Meanwhile, as noted above, jihadist groups like Hamas and Palestinian Islamic Jihad have consistently relied on Islamic interpretations and commentaries that Ramadan is actually an auspicious time for waging holy wars and often exploited Israel’s leniency to plan violent riots on the Temple Mount, sometimes precipitating wider escalations.

Just last year, as the Times of Israel reported at the time, Israel allowed “women of all ages, children up to the age of 12, and men above the age of 55 from the West Bank… to enter Israel to pray at Al-Aqsa Mosque in Jerusalem on Fridays without an existing entry permit.” It also allowed some Gazans free passage to pray in Jerusalem as well. That wasn’t all – Israel also allowed West Bank Palestinians to travel abroad using Ramon International Airport in the Negev, instead of having to go via Amman.

Palestinians took advantage of Israel’s leniency to agitate, smuggle rocks, small explosives and other weapons into the Al Aqsa Mosque, and initiate violent riots.

The Palestinian violence was pretty much an encore of their riots of 2022. An Israeli police statement at the time read: “While many police officers are working to allow freedom of worship and maintain security, law, and order at holy places and throughout Jerusalem, there are some who opt to riot and disturb the peace. We will continue to take strong steps against those who disturb the peace, for the peace and safety of the public.”

It’s worth mentioning that the 2022 riots took place even as the Israeli government coalition at the time included the Islamist Ra’am party, which refused to bring down the government over it in defiance of extremist hopes, but did make a symbolic gesture of temporarily suspending its participation in the government.

The year 2021, it should be remembered was particularly bad in terms of Palestinian violence over Ramadan, particularly towards the end of the holiday. That year, Hamas launched a mini-war, known in Israel as Operation Guardian of the Walls, which even succeeded in touching off riots in mixed Jewish and Arab towns inside Israel predominantly impacting against Jewish targets.

In recent years, Palestinian terrorists have also exploited expanded access to Israel during Ramadan to launch murderous attacks, sometimes successfully.

 

A Ramadan Offensive into Rafah?

Meanwhile, many media outlets have reported, usually with a sense of foreboding and alarm, that Israel has said it will begin an offensive on Hamas in Rafah, Gaza’s last major city under Hamas control, starting March 10.

As the Voice of America’s March 7 report explained to its audience, “Ramadan was put forward as an informal deadline for completion of the talks because violence linked to access to a major Jerusalem holy site often erupts during the month of dawn-to-dusk fasting.”

It’s true that Israeli War Cabinet member Benny Gantz did suggest such an ultimatum in a speech (notably made in English only) on February 18. However, it was never established whether he had Israeli government approval to announce this deadline, nor has it been repeated. We know that Israeli Prime Minister Binyamin Netanyahu neither publicly uttered it himself nor endorsed it. And most media reports entirely omitted that Gantz clearly conditioned such an offensive on the evacuation of civilians beforehand – which isn’t happening, meaning there is no sign Israel is preparing for major ground operations into Rafah at the moment.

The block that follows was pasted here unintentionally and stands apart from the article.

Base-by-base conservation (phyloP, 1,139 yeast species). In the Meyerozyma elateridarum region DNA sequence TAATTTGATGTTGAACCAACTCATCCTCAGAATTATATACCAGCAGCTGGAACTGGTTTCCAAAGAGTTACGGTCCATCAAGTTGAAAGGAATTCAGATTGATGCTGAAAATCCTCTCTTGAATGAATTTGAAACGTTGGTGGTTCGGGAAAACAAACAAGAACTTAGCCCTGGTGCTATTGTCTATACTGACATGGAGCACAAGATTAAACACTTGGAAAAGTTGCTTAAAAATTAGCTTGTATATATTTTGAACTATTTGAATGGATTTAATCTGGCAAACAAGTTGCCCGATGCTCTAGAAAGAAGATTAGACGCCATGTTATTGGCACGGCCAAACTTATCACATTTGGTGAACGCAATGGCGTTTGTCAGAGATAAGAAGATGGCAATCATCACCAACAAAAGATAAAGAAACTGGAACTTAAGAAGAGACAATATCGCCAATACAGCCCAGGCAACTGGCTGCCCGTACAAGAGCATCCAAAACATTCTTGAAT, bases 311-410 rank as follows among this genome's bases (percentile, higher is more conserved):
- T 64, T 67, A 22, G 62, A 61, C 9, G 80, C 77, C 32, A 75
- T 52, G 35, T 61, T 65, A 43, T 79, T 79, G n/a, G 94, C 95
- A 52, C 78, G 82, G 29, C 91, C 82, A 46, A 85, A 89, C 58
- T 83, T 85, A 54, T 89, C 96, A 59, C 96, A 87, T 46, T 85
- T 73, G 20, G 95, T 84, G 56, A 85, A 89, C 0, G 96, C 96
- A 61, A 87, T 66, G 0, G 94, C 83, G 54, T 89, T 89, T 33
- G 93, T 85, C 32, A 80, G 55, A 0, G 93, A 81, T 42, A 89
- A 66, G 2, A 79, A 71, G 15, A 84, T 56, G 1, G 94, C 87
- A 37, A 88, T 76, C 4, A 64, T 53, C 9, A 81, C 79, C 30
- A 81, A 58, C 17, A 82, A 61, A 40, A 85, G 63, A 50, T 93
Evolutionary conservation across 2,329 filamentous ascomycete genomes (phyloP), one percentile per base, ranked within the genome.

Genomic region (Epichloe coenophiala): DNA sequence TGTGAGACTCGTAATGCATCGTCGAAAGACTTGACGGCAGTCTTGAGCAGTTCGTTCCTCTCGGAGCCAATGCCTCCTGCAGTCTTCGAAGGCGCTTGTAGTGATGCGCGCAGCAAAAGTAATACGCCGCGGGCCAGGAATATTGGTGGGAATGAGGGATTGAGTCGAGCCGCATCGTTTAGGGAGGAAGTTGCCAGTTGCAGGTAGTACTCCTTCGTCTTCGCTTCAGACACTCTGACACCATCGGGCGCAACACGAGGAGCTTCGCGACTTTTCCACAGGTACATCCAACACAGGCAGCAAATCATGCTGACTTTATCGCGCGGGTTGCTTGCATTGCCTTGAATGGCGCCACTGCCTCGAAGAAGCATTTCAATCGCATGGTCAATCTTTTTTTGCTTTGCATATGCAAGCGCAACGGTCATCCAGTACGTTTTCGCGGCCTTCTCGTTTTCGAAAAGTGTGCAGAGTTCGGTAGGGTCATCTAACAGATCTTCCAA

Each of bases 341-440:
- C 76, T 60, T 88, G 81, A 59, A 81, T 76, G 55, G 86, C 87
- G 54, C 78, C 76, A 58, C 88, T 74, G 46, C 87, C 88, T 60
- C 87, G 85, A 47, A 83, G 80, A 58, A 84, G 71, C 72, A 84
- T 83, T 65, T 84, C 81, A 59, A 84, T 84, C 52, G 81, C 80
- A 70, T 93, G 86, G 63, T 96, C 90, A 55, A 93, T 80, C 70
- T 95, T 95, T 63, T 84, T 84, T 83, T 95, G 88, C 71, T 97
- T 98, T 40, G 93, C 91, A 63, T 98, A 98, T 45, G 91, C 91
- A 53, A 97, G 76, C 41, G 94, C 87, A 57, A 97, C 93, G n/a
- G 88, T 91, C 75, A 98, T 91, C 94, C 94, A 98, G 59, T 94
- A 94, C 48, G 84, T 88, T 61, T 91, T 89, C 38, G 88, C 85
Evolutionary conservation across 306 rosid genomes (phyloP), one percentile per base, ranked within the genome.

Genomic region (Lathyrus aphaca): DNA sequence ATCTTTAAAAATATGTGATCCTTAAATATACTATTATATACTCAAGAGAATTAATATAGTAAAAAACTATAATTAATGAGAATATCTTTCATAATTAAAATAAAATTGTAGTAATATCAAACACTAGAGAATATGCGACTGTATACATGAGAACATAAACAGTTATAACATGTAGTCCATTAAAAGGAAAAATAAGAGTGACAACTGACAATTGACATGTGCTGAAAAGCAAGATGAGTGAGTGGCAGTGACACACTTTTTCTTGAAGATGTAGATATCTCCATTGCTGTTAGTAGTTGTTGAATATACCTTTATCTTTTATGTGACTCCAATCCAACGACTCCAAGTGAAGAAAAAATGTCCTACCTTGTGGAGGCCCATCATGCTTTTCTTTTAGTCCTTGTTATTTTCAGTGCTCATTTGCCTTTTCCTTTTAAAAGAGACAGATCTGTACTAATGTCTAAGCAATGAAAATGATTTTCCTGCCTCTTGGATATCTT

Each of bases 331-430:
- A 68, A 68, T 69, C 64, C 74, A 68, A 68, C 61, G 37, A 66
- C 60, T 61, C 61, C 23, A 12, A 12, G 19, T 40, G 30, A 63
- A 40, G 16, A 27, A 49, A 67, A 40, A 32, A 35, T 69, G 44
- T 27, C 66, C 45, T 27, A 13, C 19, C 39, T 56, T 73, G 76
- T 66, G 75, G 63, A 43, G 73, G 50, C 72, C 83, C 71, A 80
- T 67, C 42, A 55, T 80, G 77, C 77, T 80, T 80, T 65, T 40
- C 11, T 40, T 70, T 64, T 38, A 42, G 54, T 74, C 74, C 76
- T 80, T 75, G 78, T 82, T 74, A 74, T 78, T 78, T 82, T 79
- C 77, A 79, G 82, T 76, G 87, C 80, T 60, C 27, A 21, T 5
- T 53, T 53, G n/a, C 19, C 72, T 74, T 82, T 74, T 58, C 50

For the sake of context, I’ll quote the Times of Israel’s report on Gantz’s threat, for what it was, here:

If hostages held in Gaza are not freed within the next few weeks, Israel will broaden its offensive in southern Gaza and push into the city of Rafah on the Egyptian border, war cabinet member Benny Gantz warned…

“The world must know, and Hamas leaders must know — if by Ramadan our hostages are not home, the fighting will continue everywhere, to include the Rafah area,” Gantz said…

“We will do so in a coordinated manner, facilitating the evacuation of civilians in dialogue with our American and Egyptian partners to minimize civilian casualties,” the former IDF chief of staff and defense minister told the Conference of Presidents of Major American Jewish Organizations, as they convened in Jerusalem.

“To those saying the price [of an offensive] is too high, I say this very clearly: Hamas has a choice — they can surrender, release the hostages, and the citizens of Gaza will be able to celebrate the holy holiday of Ramadan,” he said.

In any event, Gantz’s efforts to ramp up the pressure for a pre-Ramadan deal didn’t last very long. On February 27, US President Joe Biden said in an interview that the US had gotten Israel to agree to not launch any offensive during the entire month of Ramadan at all, in the interests of giving hostage negotiations more time.

PM Netanyahu said in a speech at an IDF ceremony on March 7 that the Israeli military in the meantime, “will operate against Hamas all through the Gaza Strip, ‘including Rafah, the last Hamas stronghold,’ near the border with Egypt. ‘Whoever tells us not to act in Rafah is telling us to lose the war, and that will not happen,’” the VOA reported.

But Netanyahu’s remarks did not imply any increase in the intensity of Israeli attacks in Rafah during Ramadan. The IDF, it should be noted, has already been making targeted strikes in and around Rafah.